Controversial Vet Loses License For 5 Years
The license of Dr. William Inman, Seattle veterinarian, has been suspended for a minimum of five years and he has been fined $10,000 by the state Department of Health's Veterinary Board of Governors.
Inman is known for a controversial chiropractic treatment called "veterinary orthopedic manipulation."
Although the procedure was used to treat animals in cases brought before the board, that was not the cause of the penalties. Instead, the board cited infractions including inaccurate record-keeping, unprofessional conduct stemming from a misrepresentation of facts and misuse of a medication.
The board found Inman displayed "incompetence, negligence or malpractice."
"His conduct and approach to treatment, judgment and competency are below the standard expected of a veterinarian in the state of Washington," the board states in a 55-page report.
The action is believed by longtime veterinarians to be the harshest ever taken in this state. In 1984, a Seattle veterinarian's license was suspended for three years.
"I didn't expect anything like this," Inman said. "I'm in a state of shock. I stand to lose my entire practice and livelihood."
Inman plans to appeal the order in King County Superior Court on the basis that the board made findings on an inadequate or unsustainable factual basis, made erroneous conclusions in applying veterinary standards, ignored medical literature and imposed punishment far in excess of reasonable and appropriate sanctions.
"If I can get a legal appeal in Superior Court, I'm confident I can win," he said.
The suspension is set to begin in mid-January. Inman could petition the board in 14 months, asking for a stay of suspension, which would allow him to begin practice again under tightly monitored conditions.
The board will consider a petition for a stay only after Inman completes a prescribed program of study at an American Veterinary Medical Association-accredited university. If granted, the stay would be subject to numerous terms, conditions and probationary restrictions.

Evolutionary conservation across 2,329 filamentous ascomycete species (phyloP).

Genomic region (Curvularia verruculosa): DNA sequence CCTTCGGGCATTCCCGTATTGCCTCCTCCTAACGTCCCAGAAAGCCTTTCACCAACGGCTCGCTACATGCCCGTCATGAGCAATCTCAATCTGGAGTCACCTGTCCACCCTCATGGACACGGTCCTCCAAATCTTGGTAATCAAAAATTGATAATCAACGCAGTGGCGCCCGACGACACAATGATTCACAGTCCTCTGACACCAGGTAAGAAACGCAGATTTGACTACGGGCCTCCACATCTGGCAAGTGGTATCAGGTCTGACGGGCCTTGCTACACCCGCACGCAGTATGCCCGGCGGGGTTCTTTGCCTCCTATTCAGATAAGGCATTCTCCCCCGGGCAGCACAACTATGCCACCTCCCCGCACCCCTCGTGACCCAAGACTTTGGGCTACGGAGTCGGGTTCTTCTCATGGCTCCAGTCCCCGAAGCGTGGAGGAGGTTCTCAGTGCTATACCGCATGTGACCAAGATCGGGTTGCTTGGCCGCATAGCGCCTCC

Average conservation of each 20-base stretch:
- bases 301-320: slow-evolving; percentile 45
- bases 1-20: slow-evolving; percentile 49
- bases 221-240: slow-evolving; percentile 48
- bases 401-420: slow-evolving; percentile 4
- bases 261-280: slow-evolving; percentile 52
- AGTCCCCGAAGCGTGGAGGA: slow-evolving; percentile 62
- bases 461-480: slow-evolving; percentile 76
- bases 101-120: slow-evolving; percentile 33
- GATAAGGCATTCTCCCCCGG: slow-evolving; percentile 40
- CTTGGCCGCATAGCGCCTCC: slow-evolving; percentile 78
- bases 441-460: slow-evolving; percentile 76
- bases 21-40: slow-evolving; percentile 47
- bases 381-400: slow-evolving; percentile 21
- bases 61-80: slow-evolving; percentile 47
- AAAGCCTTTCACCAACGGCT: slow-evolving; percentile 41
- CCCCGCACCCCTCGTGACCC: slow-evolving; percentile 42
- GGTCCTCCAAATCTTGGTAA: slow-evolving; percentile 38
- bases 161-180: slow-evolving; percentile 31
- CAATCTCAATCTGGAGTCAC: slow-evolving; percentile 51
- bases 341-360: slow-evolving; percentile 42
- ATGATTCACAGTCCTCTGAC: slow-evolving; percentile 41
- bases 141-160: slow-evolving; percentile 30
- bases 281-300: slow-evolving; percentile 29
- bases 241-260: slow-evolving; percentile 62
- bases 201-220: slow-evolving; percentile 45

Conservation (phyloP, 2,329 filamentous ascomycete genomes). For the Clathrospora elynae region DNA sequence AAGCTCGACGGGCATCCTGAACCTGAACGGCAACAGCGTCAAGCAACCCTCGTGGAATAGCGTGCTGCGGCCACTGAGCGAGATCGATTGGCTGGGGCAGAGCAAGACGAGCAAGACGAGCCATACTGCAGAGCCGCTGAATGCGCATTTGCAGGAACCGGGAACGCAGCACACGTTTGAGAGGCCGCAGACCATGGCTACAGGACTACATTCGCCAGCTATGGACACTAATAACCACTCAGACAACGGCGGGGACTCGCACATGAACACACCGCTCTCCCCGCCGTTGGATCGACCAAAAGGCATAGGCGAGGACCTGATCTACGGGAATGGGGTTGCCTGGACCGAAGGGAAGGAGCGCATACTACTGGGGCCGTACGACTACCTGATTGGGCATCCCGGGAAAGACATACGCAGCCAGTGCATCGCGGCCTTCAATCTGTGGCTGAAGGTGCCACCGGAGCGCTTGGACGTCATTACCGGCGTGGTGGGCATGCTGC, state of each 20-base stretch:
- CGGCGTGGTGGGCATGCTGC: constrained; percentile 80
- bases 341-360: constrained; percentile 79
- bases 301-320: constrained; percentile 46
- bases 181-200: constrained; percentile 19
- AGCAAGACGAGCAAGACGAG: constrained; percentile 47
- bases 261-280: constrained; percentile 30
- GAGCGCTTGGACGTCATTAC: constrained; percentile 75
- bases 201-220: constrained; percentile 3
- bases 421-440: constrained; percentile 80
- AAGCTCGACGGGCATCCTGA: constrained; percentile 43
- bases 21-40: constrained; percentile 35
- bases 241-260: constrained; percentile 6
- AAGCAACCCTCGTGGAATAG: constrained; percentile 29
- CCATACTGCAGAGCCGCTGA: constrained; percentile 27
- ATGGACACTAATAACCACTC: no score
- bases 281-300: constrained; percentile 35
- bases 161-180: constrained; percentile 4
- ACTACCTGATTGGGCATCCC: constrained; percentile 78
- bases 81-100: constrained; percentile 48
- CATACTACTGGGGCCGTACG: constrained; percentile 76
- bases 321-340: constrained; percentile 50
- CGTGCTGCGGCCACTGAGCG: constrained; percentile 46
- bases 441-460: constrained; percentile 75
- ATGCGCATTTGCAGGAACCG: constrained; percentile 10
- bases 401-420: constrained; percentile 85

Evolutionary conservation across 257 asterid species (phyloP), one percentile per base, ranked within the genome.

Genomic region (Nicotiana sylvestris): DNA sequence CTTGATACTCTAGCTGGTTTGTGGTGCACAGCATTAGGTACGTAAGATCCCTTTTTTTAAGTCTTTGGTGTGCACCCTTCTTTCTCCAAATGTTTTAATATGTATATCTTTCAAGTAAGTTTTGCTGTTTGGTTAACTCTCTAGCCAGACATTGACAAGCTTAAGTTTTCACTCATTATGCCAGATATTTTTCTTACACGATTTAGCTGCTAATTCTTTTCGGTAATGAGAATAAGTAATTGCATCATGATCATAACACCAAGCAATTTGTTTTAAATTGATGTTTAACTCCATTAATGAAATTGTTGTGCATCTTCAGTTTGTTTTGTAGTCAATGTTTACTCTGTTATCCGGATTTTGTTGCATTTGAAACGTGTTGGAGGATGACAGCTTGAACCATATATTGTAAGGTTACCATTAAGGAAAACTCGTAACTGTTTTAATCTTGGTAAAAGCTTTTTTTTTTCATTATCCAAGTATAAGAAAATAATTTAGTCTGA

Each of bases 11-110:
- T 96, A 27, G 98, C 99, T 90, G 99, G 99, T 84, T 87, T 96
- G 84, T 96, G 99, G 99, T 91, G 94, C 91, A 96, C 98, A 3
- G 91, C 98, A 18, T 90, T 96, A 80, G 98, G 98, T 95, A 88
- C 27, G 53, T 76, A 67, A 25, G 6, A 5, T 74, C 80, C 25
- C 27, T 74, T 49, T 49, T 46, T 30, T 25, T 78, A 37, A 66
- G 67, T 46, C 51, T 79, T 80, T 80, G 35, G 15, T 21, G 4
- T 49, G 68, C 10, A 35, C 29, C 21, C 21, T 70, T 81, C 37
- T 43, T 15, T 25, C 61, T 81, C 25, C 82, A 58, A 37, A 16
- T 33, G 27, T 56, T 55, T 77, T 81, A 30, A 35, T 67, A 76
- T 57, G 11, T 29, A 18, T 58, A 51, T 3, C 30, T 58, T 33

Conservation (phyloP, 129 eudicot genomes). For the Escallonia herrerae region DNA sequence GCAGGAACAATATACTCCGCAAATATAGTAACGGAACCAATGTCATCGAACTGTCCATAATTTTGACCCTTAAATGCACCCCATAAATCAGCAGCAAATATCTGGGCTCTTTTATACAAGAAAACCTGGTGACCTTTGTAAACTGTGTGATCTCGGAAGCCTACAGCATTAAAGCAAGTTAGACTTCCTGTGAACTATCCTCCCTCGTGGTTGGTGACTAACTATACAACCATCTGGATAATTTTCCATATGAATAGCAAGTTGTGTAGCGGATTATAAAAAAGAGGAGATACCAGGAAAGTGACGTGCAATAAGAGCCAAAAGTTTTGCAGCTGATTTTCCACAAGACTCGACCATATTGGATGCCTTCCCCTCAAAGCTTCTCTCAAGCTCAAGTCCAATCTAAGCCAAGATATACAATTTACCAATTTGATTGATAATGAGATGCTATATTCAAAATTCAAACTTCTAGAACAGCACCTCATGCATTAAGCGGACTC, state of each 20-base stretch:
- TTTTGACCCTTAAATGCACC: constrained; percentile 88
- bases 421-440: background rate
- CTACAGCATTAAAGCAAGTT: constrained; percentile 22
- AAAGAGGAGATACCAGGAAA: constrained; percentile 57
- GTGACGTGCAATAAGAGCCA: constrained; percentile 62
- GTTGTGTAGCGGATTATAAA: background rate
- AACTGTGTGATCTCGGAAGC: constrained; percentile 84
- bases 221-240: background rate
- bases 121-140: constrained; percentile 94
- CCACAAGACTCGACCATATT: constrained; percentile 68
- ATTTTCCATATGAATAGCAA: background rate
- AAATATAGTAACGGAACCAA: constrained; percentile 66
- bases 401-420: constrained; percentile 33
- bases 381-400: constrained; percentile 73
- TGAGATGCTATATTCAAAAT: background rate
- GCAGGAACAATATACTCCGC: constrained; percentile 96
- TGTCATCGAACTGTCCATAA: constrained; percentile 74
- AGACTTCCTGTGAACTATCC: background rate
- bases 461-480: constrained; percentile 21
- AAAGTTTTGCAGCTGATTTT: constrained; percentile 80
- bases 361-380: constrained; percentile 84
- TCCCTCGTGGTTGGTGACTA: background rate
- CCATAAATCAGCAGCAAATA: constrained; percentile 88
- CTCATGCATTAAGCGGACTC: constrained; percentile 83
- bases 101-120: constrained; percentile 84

Inman is also required to return fees charged for care and treatment of two cases, which he estimates to be $2,000.
The practitioner's veterinary orthopedic manipulation procedure has drawn criticism such as "quackery" from some peers and praise from some pet owners, who claim the technique enabled their pets to walk again.
The board in its report, however, made "no conclusion" whether the technique was improper conduct.
The procedure involves maneuvering a hand-held stainless-steel "Activator" (arubber-tipped instrument about 6 inches long) down the spinal column of a pet.
Inman says he looks for a reflex which indicates an area of subluxation (misaligned vertebra that is stuck or unable to move correctly and is putting pressure on nerves). Once determined, he says, an adjustment is made by pressing the instrument to the trouble spot.
"The `Activator' heals nothing," Inman said. "It's only a tool that helps restore the pet's ability to heal itself."
He estimated he has restored normal function to the misaligned spinal system of hundreds of pets.
Some animals remain at the clinic overnight for subsequent treatment. Treatment costs vary from $200 to $350. Inman estimates that 40 percent of the subluxations are reduced with one adjustment and another 20 percent may require as many as five treatments.
The complaint alleged that some patients' condition was improved or temporarily relieved by cortisteroids rather than veterinary orthopedic manipulation, but Inman contends many cases involved no steroids. The board found no misconduct in Inman's treatment with steroids.
Inman said 750 letters of support from clients and professionals were mailed to the board.
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